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What lies beneath the US-Iran standoff?

The current situation reflects the bizarre politics of the region and the fluid nature of international politics, argues Wajahat Qazi
Wajahat Qazi
11 January 2012

It would be perhaps safe to posit that the US-Iran standoff accrues from a range of factors, the most salient among which may be - the Arab spring that has thrown the political equations in the region into a bit of a tizzy, the United States’ exit from Iraq, the regional hegemonic status that a nuclear weapons capability would accord Iran and the implications and consequences of the changed political equations on Israel’s security. Let us review the changed conditions and try to extrapolate from these the reasons why the United States is tightening the screws on Iran and their potential consequences and implications.

It is now becoming increasingly clear that Islamists of different hues are most likely to come to power in most of the Arab Muslim Middle East. This challenges the status quo - a condition where the Arab authoritarian state created artificial state-society relations and the international orientation of these states was determined by a narrow and unrepresentative praetorian clique. The foreign policy posture of these states corresponded to what both the regimes and the sole superpower were apparently happy with: stability. However, the Arab spring and its bottom-up movement that appears to aim at aligning state-society relations in the Arab Middle East and democratizing the region’s politics can potentially disrupt this condition or equation.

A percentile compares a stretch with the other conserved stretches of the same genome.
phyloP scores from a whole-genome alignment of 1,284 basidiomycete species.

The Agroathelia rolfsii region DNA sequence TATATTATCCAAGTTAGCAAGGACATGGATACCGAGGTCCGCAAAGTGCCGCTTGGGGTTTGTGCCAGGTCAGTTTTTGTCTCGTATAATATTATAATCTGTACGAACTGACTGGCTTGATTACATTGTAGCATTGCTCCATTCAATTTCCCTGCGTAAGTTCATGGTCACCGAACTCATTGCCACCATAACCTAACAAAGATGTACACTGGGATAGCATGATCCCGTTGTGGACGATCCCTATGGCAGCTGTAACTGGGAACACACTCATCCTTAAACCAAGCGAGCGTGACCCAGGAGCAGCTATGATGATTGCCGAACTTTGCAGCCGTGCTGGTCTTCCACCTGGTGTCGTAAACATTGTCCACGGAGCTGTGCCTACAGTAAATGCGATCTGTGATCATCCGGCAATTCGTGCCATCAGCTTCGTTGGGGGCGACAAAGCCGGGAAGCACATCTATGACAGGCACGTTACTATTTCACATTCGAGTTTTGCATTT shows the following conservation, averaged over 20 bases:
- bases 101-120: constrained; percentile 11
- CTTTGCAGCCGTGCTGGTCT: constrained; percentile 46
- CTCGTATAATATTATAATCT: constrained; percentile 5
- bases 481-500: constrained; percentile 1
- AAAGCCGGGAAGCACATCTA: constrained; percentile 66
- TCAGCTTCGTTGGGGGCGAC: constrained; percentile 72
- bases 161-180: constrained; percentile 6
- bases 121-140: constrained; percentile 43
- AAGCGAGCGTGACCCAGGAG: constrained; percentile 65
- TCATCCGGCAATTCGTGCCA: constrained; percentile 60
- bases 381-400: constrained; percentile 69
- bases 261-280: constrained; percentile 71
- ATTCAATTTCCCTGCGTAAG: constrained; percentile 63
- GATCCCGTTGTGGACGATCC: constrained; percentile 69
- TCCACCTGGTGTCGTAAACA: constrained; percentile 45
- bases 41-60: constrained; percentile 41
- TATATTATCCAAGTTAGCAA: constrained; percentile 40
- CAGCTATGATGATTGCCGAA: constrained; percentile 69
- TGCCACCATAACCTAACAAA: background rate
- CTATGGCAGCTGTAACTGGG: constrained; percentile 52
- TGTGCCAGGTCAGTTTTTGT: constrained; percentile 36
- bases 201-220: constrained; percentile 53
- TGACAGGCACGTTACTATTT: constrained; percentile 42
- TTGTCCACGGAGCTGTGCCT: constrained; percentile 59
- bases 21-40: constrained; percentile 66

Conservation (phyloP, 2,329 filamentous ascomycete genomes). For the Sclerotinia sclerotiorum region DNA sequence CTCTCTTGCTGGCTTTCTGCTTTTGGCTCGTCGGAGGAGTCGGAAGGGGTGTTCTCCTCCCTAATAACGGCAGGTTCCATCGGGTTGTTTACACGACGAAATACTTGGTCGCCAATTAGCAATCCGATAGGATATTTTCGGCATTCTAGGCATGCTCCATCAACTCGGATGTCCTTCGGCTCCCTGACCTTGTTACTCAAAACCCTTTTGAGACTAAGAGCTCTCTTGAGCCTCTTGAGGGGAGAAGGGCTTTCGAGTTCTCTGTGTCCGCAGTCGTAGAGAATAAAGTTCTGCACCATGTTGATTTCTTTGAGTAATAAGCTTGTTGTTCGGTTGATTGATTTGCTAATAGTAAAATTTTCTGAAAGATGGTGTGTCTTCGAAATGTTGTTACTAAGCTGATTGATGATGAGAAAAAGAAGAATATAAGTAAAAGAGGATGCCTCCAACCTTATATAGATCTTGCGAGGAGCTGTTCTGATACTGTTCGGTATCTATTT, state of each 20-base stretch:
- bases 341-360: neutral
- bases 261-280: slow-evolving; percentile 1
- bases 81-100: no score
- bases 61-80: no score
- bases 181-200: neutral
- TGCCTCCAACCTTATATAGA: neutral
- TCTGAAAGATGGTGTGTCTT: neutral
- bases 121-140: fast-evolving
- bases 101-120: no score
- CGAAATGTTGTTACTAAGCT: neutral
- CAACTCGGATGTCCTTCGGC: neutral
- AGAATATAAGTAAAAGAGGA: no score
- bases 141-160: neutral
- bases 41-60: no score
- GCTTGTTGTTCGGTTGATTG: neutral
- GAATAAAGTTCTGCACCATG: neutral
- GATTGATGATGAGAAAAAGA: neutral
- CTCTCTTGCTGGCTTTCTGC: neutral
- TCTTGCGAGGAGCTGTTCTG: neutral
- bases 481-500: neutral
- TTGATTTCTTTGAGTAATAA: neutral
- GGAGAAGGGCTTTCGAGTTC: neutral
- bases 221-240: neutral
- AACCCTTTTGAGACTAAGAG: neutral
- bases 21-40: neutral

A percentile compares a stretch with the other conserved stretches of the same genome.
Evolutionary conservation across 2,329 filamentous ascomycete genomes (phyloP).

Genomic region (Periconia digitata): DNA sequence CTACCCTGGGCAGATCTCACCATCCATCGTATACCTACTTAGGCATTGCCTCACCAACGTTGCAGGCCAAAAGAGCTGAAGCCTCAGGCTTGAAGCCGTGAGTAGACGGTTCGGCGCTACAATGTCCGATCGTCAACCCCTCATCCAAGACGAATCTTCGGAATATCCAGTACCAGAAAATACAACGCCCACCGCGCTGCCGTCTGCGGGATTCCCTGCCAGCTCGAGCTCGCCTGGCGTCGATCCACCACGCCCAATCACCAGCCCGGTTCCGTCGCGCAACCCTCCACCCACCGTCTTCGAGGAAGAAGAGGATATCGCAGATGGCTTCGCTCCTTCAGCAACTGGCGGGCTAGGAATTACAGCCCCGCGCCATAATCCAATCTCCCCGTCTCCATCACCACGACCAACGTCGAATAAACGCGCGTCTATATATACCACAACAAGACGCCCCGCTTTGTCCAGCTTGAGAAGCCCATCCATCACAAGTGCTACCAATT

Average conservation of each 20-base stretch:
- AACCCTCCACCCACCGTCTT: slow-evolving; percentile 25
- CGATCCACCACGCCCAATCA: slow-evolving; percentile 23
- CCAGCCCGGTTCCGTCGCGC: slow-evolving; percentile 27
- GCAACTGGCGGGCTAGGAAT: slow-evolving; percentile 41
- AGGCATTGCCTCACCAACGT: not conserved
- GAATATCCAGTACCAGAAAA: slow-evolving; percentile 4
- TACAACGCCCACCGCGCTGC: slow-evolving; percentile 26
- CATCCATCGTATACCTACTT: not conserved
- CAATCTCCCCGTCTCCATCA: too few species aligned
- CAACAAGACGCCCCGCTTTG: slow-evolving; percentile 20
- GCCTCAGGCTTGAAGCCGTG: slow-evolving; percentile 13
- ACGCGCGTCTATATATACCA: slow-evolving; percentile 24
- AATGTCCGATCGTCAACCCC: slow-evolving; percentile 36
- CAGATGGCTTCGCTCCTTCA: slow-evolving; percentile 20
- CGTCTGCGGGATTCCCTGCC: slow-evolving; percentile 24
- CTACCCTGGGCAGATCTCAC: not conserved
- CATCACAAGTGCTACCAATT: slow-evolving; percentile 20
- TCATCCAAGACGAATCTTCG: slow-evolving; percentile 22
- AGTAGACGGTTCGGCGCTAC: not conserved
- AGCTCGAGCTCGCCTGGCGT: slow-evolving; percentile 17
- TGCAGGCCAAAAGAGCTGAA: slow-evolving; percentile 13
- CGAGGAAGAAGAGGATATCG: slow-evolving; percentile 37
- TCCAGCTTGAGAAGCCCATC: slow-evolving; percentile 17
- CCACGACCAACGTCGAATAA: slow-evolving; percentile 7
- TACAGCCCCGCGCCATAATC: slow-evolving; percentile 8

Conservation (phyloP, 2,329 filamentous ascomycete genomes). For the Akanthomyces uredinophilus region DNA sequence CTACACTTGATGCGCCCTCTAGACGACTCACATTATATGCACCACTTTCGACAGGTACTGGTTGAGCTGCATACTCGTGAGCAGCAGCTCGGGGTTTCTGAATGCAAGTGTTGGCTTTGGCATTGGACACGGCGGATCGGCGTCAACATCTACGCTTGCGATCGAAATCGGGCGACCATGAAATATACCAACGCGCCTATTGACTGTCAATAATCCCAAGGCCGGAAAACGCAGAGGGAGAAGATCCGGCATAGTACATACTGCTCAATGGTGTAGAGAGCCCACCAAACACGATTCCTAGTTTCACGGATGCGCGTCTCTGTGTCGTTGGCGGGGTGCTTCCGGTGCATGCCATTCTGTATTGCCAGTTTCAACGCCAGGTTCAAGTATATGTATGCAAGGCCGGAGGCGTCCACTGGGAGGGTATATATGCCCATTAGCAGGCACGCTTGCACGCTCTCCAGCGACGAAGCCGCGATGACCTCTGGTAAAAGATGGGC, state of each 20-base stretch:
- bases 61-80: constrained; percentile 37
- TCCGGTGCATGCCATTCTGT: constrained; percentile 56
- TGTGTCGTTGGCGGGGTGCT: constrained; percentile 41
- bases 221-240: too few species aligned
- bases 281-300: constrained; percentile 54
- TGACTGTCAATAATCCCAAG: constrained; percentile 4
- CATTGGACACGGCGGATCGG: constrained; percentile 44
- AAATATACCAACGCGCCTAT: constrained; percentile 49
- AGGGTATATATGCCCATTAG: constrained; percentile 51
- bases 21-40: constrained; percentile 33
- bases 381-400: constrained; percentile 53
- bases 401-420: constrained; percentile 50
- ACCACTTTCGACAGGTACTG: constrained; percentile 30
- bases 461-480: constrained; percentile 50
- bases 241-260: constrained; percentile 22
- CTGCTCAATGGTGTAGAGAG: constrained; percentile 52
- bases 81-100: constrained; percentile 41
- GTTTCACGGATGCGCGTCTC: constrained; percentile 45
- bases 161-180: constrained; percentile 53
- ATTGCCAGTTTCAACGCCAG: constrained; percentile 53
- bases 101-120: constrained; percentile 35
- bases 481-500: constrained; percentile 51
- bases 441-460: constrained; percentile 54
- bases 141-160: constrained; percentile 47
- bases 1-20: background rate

The massive disaffection and alienation of the authoritarian and praetorian state had managed to keep a lid on by creating police states and buying the loyalties of the populace. This could now be channelled by the Islamists towards foreign (mis)adventurism. This may mean reviewing the foreign policy postures of these states vis-à-vis the United States at a macro level and directing the rage of the Arab Muslim youth bulge and the military capability of these states towards Israel. Both actions would be in accord with the denizens of the region where anti Americanism runs rife at the popular level and where American influence seems to be waning. With massive popular backing, the new governors of these states may under a spell of hubris and disconnection from reality attack Israel.